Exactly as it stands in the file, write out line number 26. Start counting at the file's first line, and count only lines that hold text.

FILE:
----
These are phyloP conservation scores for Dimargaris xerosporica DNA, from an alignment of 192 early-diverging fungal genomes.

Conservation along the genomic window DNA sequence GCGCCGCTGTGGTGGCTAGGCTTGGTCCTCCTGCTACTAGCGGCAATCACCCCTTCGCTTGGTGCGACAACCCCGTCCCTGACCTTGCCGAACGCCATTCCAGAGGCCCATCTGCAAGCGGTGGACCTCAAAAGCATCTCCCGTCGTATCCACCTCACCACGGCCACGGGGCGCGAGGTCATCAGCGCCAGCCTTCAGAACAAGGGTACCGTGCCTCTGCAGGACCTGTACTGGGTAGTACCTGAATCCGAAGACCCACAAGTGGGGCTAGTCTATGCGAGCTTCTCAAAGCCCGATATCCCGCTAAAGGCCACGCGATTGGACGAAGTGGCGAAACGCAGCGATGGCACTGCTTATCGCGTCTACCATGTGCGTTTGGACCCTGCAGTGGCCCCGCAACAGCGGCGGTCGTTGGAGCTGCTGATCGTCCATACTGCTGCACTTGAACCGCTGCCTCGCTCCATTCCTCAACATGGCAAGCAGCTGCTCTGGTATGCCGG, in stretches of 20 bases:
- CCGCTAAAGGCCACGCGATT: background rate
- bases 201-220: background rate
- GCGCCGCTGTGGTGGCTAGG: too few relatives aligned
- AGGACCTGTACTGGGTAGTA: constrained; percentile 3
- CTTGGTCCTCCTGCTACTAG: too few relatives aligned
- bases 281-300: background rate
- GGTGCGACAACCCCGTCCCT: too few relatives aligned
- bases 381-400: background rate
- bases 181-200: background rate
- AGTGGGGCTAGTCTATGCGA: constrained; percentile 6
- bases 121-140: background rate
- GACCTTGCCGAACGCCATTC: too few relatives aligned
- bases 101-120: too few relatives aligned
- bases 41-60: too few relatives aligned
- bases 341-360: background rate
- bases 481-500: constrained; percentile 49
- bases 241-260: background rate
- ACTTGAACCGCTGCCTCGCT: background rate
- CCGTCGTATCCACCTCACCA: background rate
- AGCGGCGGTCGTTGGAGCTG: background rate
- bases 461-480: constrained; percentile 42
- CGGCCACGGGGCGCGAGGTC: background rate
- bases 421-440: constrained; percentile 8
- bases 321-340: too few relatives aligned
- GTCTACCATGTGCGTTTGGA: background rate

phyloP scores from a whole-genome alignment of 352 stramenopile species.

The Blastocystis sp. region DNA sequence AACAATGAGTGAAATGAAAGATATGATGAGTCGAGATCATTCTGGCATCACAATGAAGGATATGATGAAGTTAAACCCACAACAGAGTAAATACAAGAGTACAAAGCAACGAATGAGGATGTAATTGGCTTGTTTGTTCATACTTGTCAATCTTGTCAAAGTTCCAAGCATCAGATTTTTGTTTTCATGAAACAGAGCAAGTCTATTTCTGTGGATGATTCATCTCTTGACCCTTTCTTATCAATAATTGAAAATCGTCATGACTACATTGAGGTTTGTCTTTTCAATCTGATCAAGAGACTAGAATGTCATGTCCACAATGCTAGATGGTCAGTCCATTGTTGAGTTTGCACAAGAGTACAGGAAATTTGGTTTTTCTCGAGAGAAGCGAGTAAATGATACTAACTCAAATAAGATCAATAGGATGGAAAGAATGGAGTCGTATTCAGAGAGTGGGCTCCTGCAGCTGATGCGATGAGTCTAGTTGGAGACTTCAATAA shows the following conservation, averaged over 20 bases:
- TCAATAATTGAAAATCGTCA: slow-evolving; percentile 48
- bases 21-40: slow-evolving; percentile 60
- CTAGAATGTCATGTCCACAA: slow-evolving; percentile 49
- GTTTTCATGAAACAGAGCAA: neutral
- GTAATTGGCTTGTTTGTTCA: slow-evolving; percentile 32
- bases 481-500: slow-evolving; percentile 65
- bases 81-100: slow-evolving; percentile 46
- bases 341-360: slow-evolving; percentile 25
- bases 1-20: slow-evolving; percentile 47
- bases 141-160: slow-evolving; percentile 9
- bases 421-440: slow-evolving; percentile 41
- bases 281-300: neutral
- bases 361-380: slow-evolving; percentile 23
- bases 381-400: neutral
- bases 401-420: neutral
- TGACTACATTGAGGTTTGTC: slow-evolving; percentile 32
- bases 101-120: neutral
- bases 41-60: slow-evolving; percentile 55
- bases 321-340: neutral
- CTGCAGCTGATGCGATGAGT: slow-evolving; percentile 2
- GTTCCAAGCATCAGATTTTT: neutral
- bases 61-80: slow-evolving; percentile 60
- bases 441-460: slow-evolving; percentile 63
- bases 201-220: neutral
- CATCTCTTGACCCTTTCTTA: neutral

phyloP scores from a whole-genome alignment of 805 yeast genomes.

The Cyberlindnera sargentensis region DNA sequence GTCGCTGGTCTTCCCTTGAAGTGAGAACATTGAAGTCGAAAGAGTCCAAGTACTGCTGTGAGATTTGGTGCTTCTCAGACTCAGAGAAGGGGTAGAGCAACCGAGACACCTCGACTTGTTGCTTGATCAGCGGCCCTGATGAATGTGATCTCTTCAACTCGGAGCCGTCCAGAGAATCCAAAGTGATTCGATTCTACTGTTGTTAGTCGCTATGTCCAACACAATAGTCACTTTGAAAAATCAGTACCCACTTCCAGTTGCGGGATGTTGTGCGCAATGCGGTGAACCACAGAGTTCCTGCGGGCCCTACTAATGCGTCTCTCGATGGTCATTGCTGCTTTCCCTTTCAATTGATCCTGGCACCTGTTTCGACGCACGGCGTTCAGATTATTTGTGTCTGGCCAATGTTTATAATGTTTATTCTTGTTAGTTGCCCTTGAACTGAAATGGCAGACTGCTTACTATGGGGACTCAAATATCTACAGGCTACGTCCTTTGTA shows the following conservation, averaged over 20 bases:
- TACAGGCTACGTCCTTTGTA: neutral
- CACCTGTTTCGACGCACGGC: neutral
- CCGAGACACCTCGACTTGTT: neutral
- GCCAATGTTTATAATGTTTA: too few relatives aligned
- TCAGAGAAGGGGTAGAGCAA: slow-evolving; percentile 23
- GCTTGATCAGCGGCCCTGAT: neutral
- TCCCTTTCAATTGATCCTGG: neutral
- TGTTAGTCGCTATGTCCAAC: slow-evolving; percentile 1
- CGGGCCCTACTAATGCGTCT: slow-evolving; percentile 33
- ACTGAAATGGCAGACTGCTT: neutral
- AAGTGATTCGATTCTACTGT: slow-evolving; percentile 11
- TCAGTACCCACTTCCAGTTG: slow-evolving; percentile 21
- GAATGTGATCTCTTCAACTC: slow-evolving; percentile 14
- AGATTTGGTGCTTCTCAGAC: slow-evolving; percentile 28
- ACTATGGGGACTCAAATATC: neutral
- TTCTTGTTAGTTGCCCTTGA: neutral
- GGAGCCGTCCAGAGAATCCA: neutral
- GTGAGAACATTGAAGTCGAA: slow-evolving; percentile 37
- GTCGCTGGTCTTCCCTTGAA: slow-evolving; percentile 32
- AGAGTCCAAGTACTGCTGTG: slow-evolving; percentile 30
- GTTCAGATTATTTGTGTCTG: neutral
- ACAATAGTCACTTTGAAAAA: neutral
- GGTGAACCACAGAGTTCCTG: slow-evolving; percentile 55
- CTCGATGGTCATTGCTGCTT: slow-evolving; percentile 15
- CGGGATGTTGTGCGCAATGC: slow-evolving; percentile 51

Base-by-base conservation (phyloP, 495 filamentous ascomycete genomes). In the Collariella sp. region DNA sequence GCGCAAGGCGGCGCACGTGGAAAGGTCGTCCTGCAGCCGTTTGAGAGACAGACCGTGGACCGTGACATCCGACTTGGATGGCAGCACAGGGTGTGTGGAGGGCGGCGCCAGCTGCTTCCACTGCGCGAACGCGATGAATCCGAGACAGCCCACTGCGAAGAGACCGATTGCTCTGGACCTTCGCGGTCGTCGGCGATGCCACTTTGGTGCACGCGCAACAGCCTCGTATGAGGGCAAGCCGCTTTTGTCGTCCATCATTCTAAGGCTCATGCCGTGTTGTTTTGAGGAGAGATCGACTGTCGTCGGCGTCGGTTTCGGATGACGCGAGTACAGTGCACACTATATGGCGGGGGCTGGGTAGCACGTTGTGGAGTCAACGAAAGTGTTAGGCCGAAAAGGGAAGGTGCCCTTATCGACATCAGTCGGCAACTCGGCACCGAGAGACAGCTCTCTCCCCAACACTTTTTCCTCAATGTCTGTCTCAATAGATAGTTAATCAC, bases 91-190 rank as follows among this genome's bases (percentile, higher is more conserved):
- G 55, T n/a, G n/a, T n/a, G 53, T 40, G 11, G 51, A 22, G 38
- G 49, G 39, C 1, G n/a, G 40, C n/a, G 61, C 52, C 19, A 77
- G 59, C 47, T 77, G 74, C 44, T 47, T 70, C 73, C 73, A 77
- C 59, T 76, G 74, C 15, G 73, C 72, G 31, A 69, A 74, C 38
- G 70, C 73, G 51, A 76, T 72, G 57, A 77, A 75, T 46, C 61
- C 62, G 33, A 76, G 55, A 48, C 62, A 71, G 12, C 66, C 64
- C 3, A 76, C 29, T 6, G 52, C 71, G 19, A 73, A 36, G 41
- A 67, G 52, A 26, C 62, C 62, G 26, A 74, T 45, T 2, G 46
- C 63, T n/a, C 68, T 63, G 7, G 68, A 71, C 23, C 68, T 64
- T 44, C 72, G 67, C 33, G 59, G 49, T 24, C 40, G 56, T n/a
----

- bases 321-340: too few relatives aligned